Rid yourself of useless stress and focus on things that truly matter.


    Reset expectations and learn to be okay with complete vs. perfect.

    Complete is impressive enough!


    Find a community of fellow new moms to support you.

    You’re all going through the same thing.

Express gratitude, cultivate optimism, and savor life


happy pregnancy


Matt Killingsworth’s Happiness Study has shown that a wandering mind can ruin even the most enjoyable activities. Instead of spending now thinking about later or before, focus on what you’re doing this very moment. Habits of mindfulness are linked to reduced stress, anxiety, and depression.


12 intentional self-care activities for gratitude:


    Keep a gratitude journal and record one thing that made you thankful each day.


    Jot down 10 things you’re thankful for and keep the list by your bedside.



    Envision your ideal birth. Think it through in detail.

    Repeat often.


    Slow down and focus on being present during your morning routine


    Go watch the sunset alone.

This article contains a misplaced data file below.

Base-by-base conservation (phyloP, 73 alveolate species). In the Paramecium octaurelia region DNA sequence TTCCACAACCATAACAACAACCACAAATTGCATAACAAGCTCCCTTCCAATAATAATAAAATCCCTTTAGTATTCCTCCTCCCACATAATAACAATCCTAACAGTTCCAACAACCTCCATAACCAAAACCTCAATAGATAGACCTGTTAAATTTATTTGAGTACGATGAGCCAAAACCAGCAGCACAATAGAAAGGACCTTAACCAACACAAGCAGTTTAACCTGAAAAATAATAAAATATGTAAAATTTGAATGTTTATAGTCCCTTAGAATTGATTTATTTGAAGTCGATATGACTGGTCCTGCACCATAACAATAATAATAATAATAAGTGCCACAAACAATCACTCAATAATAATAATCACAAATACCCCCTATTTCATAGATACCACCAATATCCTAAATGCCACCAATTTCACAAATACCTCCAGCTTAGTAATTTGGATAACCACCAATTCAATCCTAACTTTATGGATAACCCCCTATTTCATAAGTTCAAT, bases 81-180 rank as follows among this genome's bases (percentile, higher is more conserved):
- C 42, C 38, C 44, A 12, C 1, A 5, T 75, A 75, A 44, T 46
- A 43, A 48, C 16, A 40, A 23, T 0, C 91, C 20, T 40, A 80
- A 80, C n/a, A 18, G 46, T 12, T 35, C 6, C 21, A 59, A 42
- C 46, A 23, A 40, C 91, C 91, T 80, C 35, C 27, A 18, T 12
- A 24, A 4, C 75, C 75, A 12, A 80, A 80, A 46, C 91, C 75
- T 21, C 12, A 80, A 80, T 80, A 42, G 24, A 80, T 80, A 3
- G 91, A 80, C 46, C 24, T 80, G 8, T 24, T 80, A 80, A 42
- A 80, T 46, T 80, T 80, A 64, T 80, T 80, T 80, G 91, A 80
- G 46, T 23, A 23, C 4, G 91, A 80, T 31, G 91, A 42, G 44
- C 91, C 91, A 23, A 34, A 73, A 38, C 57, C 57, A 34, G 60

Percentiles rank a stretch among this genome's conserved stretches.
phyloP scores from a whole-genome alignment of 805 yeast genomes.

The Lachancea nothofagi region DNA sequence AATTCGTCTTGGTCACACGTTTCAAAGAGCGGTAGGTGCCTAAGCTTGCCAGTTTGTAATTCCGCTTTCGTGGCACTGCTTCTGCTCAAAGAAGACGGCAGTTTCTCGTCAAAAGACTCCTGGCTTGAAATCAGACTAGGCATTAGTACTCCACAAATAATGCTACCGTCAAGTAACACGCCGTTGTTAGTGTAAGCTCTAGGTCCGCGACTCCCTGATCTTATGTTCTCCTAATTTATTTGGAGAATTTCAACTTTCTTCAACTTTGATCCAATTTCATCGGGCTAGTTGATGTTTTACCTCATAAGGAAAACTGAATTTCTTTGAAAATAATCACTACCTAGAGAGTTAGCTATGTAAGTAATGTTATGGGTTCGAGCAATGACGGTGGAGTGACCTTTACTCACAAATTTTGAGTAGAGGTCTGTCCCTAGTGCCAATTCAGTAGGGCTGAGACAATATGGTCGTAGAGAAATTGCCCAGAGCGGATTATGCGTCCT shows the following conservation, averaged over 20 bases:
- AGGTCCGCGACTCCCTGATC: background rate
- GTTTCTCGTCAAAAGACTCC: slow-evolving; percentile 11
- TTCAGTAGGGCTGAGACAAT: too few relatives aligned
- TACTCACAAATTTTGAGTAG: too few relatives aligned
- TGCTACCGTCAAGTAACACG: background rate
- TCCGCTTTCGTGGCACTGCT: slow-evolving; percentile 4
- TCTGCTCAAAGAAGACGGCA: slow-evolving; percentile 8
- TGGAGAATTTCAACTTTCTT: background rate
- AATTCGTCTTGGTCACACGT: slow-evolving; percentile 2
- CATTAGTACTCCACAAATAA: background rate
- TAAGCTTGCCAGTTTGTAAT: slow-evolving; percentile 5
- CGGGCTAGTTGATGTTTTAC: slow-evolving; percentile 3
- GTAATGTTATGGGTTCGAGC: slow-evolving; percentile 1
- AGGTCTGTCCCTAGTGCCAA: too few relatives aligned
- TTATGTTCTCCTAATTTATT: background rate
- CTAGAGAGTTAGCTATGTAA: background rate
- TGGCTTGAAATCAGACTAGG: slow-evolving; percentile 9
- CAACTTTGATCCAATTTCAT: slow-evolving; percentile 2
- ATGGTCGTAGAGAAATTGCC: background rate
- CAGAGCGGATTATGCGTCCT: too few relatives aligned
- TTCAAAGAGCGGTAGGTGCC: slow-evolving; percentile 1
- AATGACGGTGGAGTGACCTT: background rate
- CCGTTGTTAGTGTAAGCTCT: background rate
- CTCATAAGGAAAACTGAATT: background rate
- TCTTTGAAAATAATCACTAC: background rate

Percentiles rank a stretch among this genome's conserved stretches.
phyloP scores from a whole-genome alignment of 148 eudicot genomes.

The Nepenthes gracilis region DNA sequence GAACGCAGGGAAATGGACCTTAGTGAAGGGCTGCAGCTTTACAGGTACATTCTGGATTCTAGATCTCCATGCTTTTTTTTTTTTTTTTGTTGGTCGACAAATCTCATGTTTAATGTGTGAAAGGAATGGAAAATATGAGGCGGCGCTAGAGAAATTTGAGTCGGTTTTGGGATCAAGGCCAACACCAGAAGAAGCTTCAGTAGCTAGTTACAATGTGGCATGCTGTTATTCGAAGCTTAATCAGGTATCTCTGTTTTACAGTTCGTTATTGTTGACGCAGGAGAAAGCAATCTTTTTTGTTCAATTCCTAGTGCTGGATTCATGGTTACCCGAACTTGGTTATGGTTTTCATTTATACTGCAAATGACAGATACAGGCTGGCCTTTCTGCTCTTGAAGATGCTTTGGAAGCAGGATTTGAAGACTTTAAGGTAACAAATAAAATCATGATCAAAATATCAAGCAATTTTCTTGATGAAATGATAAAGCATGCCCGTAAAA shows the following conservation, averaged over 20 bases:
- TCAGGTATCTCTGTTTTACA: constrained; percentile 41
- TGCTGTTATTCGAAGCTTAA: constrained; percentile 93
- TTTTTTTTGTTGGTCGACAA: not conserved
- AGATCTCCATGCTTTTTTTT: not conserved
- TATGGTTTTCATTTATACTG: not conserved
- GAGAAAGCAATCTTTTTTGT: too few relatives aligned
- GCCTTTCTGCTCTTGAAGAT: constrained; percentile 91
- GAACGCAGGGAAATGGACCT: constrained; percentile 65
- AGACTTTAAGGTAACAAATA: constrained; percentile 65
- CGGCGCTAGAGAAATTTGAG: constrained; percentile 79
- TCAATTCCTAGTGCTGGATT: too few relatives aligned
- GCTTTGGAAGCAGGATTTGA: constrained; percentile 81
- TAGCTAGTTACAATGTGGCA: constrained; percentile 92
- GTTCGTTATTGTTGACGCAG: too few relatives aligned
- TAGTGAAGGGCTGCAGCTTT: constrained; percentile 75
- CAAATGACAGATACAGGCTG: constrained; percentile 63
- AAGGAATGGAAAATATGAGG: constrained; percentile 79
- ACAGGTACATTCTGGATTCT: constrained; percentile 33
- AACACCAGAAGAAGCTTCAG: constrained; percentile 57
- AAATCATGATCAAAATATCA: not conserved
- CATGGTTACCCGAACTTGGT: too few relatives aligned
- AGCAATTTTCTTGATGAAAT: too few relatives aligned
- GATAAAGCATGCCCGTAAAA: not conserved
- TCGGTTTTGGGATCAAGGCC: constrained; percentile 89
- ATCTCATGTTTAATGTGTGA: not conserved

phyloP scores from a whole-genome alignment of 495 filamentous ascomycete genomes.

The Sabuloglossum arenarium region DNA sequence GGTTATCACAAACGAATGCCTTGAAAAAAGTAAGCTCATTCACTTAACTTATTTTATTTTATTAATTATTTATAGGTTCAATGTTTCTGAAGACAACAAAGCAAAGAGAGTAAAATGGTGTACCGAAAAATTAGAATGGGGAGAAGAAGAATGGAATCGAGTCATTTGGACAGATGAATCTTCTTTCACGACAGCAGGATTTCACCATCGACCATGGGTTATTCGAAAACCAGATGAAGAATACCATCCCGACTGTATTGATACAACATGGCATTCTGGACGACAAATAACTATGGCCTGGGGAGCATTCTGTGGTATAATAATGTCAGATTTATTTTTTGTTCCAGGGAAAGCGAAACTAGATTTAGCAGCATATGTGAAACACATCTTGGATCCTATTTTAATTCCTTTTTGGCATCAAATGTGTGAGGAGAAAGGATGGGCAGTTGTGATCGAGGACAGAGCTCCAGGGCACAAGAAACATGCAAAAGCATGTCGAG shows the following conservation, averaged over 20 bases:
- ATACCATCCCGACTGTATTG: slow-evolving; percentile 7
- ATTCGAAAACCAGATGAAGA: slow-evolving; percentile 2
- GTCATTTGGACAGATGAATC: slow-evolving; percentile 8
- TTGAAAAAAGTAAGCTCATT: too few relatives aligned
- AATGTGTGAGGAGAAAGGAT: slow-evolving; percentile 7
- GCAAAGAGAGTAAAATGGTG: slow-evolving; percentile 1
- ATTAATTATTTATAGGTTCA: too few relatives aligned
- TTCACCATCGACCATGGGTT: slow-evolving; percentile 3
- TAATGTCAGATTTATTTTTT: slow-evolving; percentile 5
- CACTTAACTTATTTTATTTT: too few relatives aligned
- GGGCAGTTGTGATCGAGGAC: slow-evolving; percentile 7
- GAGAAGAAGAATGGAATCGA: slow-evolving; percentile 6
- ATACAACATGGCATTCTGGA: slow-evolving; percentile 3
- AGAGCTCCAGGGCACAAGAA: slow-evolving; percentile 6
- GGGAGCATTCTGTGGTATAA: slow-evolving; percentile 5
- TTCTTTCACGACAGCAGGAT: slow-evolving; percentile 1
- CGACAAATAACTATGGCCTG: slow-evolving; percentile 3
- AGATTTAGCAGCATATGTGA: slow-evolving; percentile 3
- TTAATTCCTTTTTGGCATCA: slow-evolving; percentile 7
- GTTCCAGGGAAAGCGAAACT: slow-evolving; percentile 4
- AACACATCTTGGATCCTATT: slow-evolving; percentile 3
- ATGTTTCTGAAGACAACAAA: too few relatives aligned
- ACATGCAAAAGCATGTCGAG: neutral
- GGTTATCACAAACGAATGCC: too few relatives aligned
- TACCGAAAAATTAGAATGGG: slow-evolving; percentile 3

No music, friends, partners, or distractions.


    Buy flowers for yourself.

    Or better yet, go pick some!


    Wake up with an affirmation.

    Instead of reaching for your phone as soon as you wake up, take a minute to frame an achievable goal for the day.


    Go see a live performance or exhibition.

    Find inspiration, awe, or laughter at a concert, gallery, or comedy show.


    Breathe deeply.

    Slow, deep breathing techniques actually stimulate our body’s parasympathetic reaction and calm us.


    Turn up the radio, roll down the windows.



    Wear something that you may reserve for a fancier occasion.

    Look good, feel good.


    Make it a habit to redirect negative thoughts.

Practice acts of kindness